The Mayors : The Chicago Political Tradition
The Mayors: The Chicago Political Tradition taps America's most qualified observers to scrupulously assess the city's mayors within the vigorous and tumultuous history of Chicago government. This revised and updated edition features extensive commentary on the enduring mayoral influence of Richard M. Daley. ""In the seventeen years since The Mayors was first published,"" editors Paul M. Green and Melvin G. Holli write in the Preface to this edition, ""Chicago politics has become more genteel, more docile, and more predictable. This dampening of the city's once red-hot political coals is due to domination by one man: Mayor Richard M. Daley."" Also providing a political roadmap through the complex and fascinating labyrinth of Chicago politics are essays on other recent mayors: Richard J. Daley, Michael A. Bilandic, Jane M. Byrne, and Harold Washington. Green and Holli's popular study maintains that the key to the mayor's office is power: the power to reward and the power to punish that comes with occupying the fifth floor of city hall in Chicago. Beginning with Joseph Medill, the Tribune publisher who guided the city in its rise from the ashes after the Great Fire of 1871, The Mayors takes readers through the terms of some of the city's most colorful leaders: from the progressive Carter Harrison II and the radical Edward F. Dunne to the politically reticent Fred A. Busse and the loudmouth Big Bill Thompson.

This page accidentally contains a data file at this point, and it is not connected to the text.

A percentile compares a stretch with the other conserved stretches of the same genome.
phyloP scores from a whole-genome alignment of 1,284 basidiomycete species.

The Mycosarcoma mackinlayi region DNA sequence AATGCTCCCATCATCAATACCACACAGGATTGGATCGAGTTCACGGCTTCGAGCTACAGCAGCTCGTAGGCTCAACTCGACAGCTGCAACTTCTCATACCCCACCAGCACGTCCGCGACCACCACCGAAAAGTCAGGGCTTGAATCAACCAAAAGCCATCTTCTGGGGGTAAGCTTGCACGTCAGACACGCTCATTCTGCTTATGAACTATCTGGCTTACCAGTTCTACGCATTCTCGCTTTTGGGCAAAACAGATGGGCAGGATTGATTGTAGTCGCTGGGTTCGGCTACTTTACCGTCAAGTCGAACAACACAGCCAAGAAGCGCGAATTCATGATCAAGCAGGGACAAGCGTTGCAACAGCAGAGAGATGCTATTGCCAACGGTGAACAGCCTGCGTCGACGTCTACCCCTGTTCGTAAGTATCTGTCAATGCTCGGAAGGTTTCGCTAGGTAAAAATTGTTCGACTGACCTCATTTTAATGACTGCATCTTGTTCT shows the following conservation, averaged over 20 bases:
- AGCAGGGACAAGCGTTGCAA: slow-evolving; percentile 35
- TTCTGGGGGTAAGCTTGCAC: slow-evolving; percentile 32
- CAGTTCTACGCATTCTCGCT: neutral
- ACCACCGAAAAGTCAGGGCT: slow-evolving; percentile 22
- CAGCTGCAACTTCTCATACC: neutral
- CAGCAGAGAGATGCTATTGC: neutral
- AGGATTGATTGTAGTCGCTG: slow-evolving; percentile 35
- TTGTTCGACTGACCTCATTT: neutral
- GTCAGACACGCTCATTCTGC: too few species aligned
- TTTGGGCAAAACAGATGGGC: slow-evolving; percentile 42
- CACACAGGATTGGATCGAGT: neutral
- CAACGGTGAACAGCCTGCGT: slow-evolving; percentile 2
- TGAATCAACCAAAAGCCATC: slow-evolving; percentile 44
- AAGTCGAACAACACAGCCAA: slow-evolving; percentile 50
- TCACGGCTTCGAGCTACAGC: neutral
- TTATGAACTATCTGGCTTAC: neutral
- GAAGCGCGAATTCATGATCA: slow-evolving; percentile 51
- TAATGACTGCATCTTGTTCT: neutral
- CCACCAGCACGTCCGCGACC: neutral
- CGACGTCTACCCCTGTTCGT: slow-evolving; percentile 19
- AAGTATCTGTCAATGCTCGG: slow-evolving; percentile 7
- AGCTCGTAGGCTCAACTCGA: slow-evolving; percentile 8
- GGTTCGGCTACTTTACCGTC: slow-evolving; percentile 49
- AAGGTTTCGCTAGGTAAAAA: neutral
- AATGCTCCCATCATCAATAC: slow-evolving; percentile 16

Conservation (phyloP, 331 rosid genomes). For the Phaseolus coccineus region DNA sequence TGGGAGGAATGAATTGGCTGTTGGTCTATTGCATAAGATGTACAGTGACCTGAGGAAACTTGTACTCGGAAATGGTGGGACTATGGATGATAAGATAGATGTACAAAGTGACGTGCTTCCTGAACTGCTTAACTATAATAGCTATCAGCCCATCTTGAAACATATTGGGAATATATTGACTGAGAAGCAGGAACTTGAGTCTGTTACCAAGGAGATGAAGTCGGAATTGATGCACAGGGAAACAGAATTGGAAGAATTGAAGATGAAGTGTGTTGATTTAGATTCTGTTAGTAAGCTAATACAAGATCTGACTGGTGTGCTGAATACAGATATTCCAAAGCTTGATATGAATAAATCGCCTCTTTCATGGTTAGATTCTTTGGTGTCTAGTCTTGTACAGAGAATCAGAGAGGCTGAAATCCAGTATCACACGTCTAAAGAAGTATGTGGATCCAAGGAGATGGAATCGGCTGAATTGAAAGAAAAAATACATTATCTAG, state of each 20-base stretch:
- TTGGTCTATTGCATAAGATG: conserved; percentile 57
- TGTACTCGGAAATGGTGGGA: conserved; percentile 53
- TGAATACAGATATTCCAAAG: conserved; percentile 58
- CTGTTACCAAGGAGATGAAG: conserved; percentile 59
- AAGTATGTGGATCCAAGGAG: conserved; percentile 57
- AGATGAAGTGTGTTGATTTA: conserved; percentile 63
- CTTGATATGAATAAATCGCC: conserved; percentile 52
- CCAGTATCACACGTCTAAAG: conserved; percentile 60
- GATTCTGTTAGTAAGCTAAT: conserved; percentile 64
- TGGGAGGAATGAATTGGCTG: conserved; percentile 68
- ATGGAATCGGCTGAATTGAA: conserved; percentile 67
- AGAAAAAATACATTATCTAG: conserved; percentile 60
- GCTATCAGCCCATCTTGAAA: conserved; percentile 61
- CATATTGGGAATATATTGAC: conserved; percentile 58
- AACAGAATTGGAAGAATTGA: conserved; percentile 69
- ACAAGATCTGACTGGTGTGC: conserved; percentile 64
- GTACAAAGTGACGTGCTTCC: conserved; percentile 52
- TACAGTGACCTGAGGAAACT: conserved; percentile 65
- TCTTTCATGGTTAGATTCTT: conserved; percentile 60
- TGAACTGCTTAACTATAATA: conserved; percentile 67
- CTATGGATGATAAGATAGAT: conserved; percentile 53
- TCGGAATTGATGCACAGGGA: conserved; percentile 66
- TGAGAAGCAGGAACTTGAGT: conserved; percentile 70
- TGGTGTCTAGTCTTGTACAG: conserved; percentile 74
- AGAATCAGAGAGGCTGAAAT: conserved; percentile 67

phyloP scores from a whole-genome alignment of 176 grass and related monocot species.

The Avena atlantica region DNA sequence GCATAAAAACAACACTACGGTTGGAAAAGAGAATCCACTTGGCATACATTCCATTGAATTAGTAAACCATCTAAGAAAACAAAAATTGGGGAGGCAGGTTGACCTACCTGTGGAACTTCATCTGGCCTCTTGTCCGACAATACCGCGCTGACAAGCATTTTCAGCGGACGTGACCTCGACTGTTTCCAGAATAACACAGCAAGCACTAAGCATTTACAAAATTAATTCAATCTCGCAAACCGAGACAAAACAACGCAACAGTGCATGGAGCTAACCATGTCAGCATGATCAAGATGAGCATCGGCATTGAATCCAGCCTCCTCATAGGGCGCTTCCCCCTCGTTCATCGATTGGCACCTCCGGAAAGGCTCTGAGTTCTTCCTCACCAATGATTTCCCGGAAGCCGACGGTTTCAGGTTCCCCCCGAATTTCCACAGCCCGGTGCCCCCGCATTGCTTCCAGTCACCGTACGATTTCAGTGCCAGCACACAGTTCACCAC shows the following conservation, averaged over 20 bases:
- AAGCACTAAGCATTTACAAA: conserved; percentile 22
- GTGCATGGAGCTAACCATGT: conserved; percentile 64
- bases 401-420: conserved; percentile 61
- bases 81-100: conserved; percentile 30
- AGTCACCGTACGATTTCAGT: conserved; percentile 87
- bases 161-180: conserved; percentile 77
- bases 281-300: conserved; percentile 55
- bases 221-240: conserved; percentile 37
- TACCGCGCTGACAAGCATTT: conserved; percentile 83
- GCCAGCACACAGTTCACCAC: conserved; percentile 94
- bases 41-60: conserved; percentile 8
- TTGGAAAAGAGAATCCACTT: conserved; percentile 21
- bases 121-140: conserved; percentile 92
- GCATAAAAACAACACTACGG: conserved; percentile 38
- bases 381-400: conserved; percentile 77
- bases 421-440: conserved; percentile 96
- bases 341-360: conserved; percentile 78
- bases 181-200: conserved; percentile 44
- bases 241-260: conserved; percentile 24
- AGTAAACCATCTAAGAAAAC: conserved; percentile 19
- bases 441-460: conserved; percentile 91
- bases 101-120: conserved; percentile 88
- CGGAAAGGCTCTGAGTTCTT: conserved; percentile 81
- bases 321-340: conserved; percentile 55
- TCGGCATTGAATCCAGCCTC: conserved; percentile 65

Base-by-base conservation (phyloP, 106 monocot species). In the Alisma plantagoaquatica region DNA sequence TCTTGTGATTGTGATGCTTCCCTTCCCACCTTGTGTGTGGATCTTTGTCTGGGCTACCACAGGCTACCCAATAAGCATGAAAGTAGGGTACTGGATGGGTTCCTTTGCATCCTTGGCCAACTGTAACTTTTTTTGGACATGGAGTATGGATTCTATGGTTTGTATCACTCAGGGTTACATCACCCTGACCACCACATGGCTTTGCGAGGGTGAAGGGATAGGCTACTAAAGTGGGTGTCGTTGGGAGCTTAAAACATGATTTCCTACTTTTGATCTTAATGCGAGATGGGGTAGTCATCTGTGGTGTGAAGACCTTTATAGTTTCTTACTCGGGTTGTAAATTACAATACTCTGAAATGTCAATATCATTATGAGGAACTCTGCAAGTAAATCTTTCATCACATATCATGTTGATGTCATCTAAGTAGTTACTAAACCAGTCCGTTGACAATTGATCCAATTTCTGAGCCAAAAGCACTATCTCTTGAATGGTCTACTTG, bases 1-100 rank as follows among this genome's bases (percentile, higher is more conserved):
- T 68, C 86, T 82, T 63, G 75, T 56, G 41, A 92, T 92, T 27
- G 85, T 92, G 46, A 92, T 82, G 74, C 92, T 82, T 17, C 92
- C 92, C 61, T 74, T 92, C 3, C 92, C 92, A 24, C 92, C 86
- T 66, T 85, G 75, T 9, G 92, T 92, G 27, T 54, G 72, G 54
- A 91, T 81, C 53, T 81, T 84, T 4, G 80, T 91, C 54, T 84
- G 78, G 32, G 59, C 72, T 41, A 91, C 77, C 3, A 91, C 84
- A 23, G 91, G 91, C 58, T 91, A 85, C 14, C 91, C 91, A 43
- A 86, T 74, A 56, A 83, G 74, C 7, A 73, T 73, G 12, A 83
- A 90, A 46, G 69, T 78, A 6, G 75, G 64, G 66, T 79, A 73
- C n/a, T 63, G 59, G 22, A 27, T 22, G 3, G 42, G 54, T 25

- Paperback | 400 pages
- 154.94 x 227.58 x 22.61mm | 503.49g
- 31 Jan 2005
- Southern Illinois University Press
- Carbondale, United States
- Third Edition
About Paul M. Green
Paul M. Green is the Arthur Rubloff Professor and the director of policy studies at Roosevelt University. He is the author, coauthor, or editor of several books about Chicago and Illinois politics. Melvin G. Holli, a professor emeritus of history at the University of Illinois at Chicago, is the author of numerous books, including The American Mayor: The Best and the Worst Big-City Leaders and The Wizard of Washington: Emil Hurja, Franklin Roosevelt, and the Birth of Public Opinion Polling.